“Oh, cool,” she replied, trying to not sound stressed. He took her hand and gave it a reassuring squeeze. She was sure it was probably cold and clammy, but she tried not to think about it as he led her up the steps to the front doors.
His mother was one of the greeters, and she looked regal in a gown of gold, her hair secured in a coif with gold colored pearls.
“You made it, and you’re on time,” Melody teased her son.
He gave his mother his most dashing smile then leaned in and gave her a kiss on each cheek.
Melody held her mask in her hand and turned to greet Mina warmly. “Welcome, Mina. I hope you have a magical night.”
“I’m sure it will be one to remember.” Mina returned her smile.
Melody pointed to the mask Mina was twirling in her fingers. “Don’t forget. You can’t enter without wearing your mask. Brody, where’s yours?”
“I forgot it…at home.” He didn’t seem the least bit sorry.
“Well, that’s no problem. We are prepared for just this scenario.” His mom turned to a stand next to her and handed Brody a plain silver mask from the small tray.
Brody shrugged his shoulders. “It was worth a shot.” He picked up the mask and placed the black elastic band over his head. Mina followed suit, although hers was attached with thin silver ribbon.
“Here, let me.” Melody reached out and helped Mina. “You look lovely, dear.”
With masks properly secured, they entered the country club hand in hand. It seemed the doors to the ballroom hadn’t been opened yet and everyone was mingling in the foyer. Tuxes, ruffled dresses, and perfume filled the air, and the impending quest made Mina feel nauseated.
They were there barely a minute before Lara, wearing a skin-tight green formal dress and Daphne in short purple mini-dress descended on them from a spiral staircase in the middle of the room. They must have been lying in wait for Brody. Both girls wore matching masks, covering just their eyes and noses. The way they smiled in Mina’s direction filled her with unease.
Their smiles were too confident, too pasty white, too fake.
“Oh, Brody sweetie, you’re here,” Lara drawled. She came up and planted a kiss on each of his cheeks. Daphne sidled up close and followed suit, but her pecks on each cheek were drawn out much longer than was appropriate.
Brody pulled back in surprise at Daphne’s advances and almost tripped over another attendee.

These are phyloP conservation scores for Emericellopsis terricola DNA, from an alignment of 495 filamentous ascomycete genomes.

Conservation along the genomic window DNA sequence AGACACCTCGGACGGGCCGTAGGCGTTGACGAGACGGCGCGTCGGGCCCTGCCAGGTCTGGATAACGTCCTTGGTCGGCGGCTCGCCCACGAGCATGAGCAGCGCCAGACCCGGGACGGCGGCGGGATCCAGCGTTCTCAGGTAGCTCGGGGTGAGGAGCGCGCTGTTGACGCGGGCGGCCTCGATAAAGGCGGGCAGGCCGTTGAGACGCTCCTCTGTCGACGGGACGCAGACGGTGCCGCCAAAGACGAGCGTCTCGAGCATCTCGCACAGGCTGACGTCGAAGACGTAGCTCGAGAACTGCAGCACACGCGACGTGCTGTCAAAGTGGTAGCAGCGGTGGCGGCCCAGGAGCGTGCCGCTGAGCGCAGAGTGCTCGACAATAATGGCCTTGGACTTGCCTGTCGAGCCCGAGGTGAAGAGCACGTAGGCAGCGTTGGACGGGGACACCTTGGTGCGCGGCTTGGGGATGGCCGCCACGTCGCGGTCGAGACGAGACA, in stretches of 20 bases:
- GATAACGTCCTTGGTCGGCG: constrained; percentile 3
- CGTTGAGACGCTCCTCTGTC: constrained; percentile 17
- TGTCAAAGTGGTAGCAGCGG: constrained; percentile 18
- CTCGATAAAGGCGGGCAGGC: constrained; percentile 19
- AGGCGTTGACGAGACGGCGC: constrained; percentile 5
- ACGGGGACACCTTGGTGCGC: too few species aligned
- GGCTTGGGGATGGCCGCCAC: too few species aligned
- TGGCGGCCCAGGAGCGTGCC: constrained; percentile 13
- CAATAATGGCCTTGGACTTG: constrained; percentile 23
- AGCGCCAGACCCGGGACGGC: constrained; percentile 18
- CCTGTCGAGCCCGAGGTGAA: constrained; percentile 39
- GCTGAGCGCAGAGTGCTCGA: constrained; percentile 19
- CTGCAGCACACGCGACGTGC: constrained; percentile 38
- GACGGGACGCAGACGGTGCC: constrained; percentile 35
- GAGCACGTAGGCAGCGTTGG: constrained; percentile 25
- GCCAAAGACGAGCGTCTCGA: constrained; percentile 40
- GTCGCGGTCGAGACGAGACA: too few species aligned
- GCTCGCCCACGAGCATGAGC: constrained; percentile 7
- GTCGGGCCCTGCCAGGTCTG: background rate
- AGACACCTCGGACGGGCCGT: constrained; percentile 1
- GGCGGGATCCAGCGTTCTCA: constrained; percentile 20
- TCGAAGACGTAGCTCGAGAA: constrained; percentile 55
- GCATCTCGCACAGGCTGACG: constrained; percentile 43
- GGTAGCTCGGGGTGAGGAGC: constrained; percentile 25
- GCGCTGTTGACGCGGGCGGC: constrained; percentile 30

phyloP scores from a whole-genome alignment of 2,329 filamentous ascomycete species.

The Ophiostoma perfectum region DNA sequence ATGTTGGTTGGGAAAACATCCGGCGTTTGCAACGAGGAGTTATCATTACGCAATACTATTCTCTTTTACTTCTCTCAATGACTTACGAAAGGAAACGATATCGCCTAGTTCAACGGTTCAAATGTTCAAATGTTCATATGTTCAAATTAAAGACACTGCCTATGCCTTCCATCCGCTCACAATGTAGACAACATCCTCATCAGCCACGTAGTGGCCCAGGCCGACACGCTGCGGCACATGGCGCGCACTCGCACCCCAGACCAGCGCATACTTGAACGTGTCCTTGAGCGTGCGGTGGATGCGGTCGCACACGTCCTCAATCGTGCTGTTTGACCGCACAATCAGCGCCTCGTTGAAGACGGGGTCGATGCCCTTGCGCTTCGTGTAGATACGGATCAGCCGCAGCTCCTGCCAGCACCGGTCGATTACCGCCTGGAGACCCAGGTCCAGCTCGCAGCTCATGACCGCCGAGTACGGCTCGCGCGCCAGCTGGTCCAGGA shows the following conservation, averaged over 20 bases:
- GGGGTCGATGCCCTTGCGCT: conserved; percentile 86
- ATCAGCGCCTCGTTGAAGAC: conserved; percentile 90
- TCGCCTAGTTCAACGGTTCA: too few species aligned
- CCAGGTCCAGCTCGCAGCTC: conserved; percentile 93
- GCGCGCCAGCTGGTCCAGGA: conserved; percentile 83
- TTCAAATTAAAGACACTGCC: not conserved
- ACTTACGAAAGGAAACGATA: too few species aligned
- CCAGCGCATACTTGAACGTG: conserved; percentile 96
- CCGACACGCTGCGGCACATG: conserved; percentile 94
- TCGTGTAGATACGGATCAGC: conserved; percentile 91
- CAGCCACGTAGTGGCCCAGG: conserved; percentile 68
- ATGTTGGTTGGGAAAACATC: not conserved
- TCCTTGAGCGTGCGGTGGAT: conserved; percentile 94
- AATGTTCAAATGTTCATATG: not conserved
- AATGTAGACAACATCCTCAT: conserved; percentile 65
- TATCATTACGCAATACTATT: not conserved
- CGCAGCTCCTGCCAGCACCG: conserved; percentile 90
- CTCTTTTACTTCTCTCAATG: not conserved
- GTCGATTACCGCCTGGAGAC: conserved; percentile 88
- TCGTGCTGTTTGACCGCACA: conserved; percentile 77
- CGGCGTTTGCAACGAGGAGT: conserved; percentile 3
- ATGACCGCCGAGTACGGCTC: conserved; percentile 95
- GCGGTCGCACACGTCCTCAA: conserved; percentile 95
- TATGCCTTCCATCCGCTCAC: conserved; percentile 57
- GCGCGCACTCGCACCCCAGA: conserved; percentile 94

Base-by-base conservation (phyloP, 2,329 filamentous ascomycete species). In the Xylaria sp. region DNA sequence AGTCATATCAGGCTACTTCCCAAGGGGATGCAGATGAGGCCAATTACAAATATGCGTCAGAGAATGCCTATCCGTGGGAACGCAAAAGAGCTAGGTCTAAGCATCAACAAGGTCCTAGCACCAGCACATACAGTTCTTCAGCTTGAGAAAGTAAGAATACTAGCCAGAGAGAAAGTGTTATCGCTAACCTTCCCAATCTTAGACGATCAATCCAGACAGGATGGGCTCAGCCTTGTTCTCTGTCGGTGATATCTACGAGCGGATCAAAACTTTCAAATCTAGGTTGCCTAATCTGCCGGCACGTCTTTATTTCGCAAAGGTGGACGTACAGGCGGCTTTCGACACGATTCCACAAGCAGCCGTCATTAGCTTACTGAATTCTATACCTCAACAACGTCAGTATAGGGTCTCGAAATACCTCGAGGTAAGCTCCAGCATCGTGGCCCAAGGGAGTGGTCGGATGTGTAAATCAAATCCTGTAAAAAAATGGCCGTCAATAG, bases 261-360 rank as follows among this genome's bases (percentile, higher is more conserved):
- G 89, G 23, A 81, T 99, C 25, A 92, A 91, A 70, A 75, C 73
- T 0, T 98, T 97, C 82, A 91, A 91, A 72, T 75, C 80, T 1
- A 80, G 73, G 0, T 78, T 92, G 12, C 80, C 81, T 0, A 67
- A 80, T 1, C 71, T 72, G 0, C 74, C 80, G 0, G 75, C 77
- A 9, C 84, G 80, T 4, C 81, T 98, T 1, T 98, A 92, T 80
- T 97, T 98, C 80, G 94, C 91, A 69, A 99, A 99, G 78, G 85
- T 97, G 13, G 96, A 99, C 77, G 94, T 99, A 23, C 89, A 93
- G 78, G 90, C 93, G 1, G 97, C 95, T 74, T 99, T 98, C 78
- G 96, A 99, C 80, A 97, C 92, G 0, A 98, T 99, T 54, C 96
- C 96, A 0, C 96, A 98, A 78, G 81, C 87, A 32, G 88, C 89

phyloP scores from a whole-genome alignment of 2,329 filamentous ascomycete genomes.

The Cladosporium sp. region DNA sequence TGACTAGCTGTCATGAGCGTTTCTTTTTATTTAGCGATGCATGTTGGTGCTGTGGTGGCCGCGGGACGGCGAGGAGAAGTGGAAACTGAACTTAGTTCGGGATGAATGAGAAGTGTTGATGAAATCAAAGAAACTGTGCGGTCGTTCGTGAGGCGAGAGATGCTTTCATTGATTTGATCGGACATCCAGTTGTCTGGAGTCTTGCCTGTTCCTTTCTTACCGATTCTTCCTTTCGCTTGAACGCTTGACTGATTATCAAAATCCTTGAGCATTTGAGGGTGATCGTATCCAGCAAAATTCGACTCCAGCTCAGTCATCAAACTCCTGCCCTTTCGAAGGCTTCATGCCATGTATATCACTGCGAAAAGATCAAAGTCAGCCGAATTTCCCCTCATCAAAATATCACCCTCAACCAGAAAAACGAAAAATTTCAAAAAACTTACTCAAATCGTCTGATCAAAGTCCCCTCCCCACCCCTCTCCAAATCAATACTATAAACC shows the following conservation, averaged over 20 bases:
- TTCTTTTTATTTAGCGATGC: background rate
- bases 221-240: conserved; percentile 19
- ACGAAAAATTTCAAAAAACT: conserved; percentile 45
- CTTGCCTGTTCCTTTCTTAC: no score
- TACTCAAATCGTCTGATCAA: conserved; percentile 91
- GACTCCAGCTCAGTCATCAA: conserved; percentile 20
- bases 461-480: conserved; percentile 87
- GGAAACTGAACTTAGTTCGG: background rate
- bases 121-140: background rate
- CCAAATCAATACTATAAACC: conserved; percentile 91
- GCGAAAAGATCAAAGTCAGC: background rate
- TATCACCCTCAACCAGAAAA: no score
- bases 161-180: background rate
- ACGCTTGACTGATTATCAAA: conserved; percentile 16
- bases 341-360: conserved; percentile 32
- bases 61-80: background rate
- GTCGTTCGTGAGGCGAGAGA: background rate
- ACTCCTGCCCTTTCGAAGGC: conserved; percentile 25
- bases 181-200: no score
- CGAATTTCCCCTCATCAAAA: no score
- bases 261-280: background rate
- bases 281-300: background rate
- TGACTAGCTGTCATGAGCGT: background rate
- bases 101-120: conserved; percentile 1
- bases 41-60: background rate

Daphne laughed and pulled him closer to her.
Lara looked irate, but she quickly calmed herself and turned to offer Mina a small booklet with a ribbon. “Here you are.”
“What is this?” Mina asked, looking it over. She opened it up and saw each of the songs laid out in order. Next to each song was an unfamiliar name.
“It’s your dance card, silly.” She opened up her own book and explained. “It’s the song list that we worked on, and next to each is your dance partner for that song. Since you’re new to this event, and we didn’t feel it was right for yours not to be filled, we took the liberty of filling it out for you.”
Mina scanned the list and her heart fell. Brody’s name was only on there twice, right after a Simon Rochester. She looked over at Lara’s dance card and raised her eyebrow.
“Honey, it’s not considered proper to dance with the same person too much, and Brody said you were just a friend. We thought it pertinent to fill it with other eligible men.” She smiled, and Mina wanted to shove her fist through those pearly whites.
Brody, confused, picked up Mina’s dance card and scanned it himself. Then he pulled Daphne’s from her wrist, much to her own surprise. “I’m on your card three times.”
She pouted beautifully. “That’s because I’m not just a friend from school.” Daphne ran her hand around the back of his neck and he yanked away from her.
He looked ready to explode. “Who approved this?”
“Why, your own mother, Brody. Weeks ago. It was her idea. That’s why she wanted the music picked out ahead of time,” Daphne said. “Then at the end of the night your cousin’s band the Dead Prince Society will perform. But until eleven o’clock we follow these.” She held up her own card.
“We posted the available dance cards online, and they were mostly filled within hours,” Lara added. “We sent you the link, Brody. The ones who didn’t sign up got distributed among the dance cards. Did you not check your email? You can talk to your mother if you want, but it’s all been approved. Don’t create a scandal for your family.”
Reign by Chanda Hahn / Fantasy / Young Adult / Romance & Love have rating 4 out of 5 / Based on32 votes